by Craig Klugman, Ph.D.
“We’re Bunker Hill, since when do we follow the rules” sums up the attitude of this poor-performing medical drama that kicks ethics, law, and regulation to the curb on a weekly basis. Fictional Dr. Zoe Brockett uttered the above statement. In this fall finale episode, she breaks confidentiality, UNOS rules, and autonomous informed consent.
This episode (season 1; episode 8 – 12/15/2016) sees a patient with a rare blood type in need of a kidney transplant or face certain death in weeks. Her daughter, a world-class ballerina who was just offered her lifetime dream—a position with the Paris Opera Ballet—is willing to donate but is not a match. The hospital designs a new algorithm outside of UNOS to create an 8-pair transplant chain of international scope. The caveat is that the pairs will not learn of each other until after the surgeries and one pair will never be known. After all 8 pairs are flown to Northern California, we discover that mom’s donor is 1-month pregnant and thus cannot donate. However, if the daughter will still be a donor then the other 7 recipients can get their transplants.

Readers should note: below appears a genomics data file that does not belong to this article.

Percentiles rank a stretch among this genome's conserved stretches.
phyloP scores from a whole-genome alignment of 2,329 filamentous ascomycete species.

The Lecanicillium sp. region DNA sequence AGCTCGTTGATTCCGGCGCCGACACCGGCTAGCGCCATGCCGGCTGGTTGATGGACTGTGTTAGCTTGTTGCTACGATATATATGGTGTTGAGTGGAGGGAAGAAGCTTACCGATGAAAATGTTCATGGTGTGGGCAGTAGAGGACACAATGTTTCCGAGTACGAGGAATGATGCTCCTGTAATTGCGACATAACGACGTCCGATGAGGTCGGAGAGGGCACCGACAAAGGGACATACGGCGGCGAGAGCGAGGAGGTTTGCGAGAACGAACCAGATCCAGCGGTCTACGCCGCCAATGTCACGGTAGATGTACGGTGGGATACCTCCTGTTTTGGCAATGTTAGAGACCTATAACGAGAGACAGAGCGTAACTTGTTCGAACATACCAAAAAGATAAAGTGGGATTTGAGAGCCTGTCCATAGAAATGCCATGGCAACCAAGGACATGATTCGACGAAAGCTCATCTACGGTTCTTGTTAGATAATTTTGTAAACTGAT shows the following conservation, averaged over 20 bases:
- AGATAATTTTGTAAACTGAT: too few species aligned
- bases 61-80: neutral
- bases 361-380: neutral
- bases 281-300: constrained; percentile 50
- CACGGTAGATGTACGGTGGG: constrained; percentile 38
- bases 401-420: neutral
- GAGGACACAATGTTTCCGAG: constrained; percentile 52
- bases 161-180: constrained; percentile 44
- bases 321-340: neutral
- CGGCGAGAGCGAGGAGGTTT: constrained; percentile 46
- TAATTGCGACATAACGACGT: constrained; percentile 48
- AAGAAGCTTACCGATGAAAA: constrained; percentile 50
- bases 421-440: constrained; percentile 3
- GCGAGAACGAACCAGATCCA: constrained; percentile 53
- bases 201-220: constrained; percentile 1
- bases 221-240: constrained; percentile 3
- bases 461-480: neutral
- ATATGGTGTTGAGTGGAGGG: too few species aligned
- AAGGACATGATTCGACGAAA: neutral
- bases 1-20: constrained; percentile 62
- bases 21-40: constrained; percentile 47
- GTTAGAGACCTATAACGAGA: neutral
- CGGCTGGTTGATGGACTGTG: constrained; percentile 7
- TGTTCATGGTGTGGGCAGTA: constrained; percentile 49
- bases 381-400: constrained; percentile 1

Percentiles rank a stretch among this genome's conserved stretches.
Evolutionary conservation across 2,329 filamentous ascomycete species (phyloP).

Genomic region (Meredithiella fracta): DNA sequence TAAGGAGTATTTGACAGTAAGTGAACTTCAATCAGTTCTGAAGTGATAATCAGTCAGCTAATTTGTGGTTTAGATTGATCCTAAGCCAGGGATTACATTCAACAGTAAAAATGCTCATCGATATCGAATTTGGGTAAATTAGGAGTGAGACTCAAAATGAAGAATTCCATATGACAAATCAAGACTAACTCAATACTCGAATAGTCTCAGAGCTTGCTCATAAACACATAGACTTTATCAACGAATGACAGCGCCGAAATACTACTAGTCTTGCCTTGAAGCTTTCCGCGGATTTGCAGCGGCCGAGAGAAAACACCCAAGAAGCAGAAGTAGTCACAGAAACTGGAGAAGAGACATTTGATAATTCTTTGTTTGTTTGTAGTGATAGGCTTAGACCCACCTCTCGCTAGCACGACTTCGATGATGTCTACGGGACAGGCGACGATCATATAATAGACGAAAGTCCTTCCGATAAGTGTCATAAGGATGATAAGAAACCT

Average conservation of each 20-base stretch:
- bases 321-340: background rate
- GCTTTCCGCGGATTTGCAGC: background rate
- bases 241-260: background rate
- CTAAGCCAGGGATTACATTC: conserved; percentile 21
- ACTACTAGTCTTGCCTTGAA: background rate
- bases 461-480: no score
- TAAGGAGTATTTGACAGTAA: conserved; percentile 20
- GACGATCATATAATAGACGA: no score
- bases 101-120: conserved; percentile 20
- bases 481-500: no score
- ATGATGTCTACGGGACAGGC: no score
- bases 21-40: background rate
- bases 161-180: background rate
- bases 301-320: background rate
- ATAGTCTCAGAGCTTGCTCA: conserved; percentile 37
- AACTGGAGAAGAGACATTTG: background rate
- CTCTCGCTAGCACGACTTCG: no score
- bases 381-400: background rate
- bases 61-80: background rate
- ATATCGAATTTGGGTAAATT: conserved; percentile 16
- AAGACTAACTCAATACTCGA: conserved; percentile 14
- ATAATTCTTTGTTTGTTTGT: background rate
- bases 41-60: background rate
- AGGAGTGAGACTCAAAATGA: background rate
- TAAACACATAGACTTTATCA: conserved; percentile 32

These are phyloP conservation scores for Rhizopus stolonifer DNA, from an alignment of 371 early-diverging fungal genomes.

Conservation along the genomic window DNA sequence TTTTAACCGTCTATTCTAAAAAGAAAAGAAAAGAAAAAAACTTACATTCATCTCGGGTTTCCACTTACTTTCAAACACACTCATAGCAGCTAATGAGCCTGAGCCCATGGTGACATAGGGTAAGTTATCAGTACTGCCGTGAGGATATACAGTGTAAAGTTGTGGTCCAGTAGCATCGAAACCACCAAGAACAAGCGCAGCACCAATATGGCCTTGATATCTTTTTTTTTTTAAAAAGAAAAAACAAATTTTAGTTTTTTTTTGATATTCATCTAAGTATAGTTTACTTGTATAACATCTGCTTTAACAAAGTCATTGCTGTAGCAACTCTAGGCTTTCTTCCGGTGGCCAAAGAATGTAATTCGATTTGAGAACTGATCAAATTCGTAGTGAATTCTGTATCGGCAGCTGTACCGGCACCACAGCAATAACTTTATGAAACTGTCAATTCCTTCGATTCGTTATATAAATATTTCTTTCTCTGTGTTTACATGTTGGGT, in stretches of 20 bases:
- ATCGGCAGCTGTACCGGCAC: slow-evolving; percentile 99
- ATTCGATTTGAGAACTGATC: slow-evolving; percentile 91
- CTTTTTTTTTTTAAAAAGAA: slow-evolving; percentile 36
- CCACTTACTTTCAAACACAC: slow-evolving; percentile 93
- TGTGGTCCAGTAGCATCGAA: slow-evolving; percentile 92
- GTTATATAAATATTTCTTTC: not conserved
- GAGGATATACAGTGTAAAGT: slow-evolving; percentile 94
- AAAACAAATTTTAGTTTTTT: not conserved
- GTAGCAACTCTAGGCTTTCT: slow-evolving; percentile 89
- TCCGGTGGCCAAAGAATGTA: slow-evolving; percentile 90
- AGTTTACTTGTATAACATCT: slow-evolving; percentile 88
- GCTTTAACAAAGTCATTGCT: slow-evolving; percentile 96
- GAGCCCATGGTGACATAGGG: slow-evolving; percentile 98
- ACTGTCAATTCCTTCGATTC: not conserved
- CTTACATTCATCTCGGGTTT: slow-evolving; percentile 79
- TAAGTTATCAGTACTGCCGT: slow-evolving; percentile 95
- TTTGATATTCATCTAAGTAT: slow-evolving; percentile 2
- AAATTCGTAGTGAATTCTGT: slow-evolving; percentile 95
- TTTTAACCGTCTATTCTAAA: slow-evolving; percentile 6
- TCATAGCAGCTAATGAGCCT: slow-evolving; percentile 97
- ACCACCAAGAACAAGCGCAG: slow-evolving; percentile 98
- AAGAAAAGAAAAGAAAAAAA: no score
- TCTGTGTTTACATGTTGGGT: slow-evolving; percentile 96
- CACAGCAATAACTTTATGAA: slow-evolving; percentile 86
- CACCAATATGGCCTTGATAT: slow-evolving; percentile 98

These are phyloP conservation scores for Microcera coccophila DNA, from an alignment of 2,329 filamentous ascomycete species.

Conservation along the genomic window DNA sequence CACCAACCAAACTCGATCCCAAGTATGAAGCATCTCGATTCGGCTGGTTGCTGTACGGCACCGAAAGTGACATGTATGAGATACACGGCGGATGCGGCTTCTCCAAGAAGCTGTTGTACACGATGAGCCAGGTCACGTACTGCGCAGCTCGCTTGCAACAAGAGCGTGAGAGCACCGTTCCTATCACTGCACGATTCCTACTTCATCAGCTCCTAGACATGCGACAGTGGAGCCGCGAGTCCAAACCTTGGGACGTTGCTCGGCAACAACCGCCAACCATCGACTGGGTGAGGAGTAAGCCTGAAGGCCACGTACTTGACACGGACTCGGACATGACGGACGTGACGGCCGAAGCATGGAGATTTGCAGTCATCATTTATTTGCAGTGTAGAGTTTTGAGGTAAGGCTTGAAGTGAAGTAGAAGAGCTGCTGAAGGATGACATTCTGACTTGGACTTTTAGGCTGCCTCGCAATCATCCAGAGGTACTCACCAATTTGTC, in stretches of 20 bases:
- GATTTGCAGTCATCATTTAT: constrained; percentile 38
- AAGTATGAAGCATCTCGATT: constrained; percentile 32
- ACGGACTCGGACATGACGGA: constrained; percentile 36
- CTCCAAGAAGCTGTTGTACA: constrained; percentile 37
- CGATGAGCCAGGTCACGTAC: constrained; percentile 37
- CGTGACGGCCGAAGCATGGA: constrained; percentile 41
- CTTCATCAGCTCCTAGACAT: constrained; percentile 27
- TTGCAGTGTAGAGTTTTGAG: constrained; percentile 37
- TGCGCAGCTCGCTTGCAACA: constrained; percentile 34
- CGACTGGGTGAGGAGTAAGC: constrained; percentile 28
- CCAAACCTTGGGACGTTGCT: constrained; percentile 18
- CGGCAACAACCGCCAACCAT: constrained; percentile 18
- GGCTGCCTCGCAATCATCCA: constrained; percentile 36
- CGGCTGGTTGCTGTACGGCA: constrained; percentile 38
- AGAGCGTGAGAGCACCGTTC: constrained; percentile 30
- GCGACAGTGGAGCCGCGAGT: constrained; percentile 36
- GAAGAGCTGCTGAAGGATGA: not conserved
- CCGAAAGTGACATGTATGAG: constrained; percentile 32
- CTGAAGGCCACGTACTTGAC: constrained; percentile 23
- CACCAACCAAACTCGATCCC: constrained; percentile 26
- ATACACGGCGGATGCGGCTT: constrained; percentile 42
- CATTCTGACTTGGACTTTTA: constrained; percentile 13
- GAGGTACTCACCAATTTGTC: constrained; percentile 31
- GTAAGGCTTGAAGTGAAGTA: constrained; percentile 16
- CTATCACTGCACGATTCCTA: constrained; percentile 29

The daughter chooses to withdraw, knowing that her mother will not get a kidney and in the recovery period she will not only lose her chance at the dream job, but she also won’t be able to be helpful during her mother’s dying. Another patient is concerned about the international representation in the donor pool, wanting only to get a kidney from a white person.
The views, opinions and positions expressed by these authors and blogs are theirs and do not necessarily represent that of the Bioethics Research Library and Kennedy Institute of Ethics or Georgetown University.